I like late-night TV comic James Corden. He might even be my favorite of the night-owl comics. His “Carpool Karaoke” segments rank right up there with David Letterman’s Top 10 Lists in terms of being so consistently funny. (I recently posted one of his karaoke bits, in case you missed it, of him with Stevie Wonder. See here.)
But I was disappointed last night to watch him do a long riff on Payless Shoes going belly up, with plans to shut down almost 400 stores.
Payless Shoes gets all kinds of bargain hunters from all socioeconomic stations in life who are looking to save money.
But the retail giant appeals especially to low-income and poor shoppers. Especially at back-to-school time, when the kids of rich people like James Corden are getting fitted for shoes in Hollywood boutiques, many of them by well-compensated nannies.
Comedy and satire is supposed to be about bringing down the rich and powerful a notch–not the poor and working poor among us.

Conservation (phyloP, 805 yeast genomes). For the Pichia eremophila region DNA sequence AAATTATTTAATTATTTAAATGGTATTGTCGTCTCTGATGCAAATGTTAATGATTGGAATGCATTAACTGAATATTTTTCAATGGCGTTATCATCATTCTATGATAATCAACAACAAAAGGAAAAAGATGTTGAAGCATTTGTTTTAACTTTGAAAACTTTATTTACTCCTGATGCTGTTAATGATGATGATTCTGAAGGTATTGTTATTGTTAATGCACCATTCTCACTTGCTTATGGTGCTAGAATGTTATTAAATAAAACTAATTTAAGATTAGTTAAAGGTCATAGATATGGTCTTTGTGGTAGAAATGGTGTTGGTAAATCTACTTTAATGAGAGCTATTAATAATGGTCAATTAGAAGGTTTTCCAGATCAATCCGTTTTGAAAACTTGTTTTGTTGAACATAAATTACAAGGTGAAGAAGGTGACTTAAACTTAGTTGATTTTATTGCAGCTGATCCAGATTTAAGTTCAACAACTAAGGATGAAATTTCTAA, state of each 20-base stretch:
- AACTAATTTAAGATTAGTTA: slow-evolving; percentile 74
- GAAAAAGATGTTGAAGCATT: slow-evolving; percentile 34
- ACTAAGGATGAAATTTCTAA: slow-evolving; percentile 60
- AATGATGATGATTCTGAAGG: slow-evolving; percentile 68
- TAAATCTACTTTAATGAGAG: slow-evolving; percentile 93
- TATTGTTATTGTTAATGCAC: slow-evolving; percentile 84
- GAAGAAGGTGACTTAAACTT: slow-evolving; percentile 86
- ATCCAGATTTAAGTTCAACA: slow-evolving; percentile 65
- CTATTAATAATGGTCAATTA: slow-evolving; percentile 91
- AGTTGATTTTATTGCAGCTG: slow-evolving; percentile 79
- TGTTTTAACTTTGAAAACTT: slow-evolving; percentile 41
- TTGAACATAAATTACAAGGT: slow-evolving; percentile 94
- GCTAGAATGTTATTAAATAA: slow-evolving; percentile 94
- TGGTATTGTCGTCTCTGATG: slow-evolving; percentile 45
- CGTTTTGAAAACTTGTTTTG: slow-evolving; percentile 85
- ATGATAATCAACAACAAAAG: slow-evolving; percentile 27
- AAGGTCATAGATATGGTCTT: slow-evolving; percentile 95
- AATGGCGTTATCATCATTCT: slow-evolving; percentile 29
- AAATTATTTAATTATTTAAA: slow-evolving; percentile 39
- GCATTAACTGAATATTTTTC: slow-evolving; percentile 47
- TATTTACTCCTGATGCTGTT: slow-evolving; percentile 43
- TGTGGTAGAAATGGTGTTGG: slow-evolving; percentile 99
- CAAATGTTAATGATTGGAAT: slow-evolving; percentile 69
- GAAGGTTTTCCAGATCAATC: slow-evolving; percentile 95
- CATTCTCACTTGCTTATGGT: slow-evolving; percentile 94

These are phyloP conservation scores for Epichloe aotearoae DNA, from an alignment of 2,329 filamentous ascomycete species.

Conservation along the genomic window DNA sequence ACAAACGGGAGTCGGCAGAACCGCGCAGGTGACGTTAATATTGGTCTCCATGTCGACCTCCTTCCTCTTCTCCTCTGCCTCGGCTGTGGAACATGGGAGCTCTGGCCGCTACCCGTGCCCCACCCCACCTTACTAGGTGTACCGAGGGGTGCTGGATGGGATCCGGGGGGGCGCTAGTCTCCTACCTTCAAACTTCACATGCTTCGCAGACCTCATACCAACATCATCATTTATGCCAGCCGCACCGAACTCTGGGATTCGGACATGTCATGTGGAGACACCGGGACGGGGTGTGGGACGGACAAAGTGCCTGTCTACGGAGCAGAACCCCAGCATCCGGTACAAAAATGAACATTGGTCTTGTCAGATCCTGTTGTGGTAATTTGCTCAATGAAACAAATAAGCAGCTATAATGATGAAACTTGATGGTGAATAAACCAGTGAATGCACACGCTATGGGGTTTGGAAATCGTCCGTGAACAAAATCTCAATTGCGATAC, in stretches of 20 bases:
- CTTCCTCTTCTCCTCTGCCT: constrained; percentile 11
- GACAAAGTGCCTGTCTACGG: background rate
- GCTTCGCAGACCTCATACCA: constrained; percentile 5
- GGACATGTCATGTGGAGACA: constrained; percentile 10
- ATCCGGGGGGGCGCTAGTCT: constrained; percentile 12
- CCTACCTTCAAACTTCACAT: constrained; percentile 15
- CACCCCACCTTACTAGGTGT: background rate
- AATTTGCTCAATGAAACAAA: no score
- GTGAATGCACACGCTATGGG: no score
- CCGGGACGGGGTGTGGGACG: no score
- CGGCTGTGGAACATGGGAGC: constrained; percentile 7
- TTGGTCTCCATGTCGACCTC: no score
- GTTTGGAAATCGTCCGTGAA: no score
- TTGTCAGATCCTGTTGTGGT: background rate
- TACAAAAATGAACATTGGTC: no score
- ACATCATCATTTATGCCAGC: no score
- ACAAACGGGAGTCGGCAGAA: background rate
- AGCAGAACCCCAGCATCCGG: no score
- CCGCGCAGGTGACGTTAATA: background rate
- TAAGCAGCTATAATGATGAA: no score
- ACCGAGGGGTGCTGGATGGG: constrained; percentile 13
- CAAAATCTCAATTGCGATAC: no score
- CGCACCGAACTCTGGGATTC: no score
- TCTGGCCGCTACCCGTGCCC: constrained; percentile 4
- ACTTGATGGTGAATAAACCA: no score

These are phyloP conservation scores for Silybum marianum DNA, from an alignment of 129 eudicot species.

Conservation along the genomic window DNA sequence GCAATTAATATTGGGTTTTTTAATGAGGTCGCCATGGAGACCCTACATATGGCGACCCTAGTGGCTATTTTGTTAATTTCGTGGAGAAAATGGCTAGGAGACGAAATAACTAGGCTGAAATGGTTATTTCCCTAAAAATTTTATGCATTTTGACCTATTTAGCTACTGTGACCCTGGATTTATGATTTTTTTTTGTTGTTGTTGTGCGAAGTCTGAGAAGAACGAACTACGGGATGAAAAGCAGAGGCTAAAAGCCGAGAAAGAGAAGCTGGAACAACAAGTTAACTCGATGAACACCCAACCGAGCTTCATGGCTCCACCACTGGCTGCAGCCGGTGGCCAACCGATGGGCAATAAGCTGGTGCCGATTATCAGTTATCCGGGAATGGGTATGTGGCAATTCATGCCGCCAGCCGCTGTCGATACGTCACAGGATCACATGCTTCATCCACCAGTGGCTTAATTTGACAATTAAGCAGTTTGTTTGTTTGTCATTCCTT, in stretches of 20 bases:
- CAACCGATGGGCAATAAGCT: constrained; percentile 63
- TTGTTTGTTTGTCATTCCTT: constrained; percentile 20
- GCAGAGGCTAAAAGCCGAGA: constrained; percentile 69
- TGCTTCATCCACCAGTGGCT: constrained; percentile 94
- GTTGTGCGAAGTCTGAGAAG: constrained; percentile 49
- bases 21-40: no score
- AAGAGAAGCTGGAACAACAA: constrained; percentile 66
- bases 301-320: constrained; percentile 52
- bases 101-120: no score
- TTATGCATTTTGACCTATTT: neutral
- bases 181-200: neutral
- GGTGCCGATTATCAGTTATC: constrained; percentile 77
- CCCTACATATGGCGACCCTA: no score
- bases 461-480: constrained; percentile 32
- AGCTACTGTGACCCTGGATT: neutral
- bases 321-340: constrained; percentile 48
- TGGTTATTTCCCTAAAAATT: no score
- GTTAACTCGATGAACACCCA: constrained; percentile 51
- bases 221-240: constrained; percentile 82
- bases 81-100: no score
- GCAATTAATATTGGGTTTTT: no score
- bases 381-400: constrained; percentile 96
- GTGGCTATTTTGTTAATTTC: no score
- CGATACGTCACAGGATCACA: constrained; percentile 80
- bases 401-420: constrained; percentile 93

I’m a fan of Corden and will remain a fan, and he can be forgiven for getting laughs at the expense of those on the bottom rungs. Truth be told, I got a chuckle or two out of the bit myself.
That said, I’m sure the thousands of Payless employees who are now jobless weren’t amused–nor were the spiraling number of retail employees who have been laid off from giant mall stores being moth-balled every week.
The hemorrhaging of retail jobs is one of the most under-reported news stories around these days, right up there with robotic technology putting working folks like coal miners out of work at a fast clip.
Jesus loved the poor, the downtrodden, the vulnerable.
If you can’t bring yourself to love those folks, at least don’t kick em when they’re down.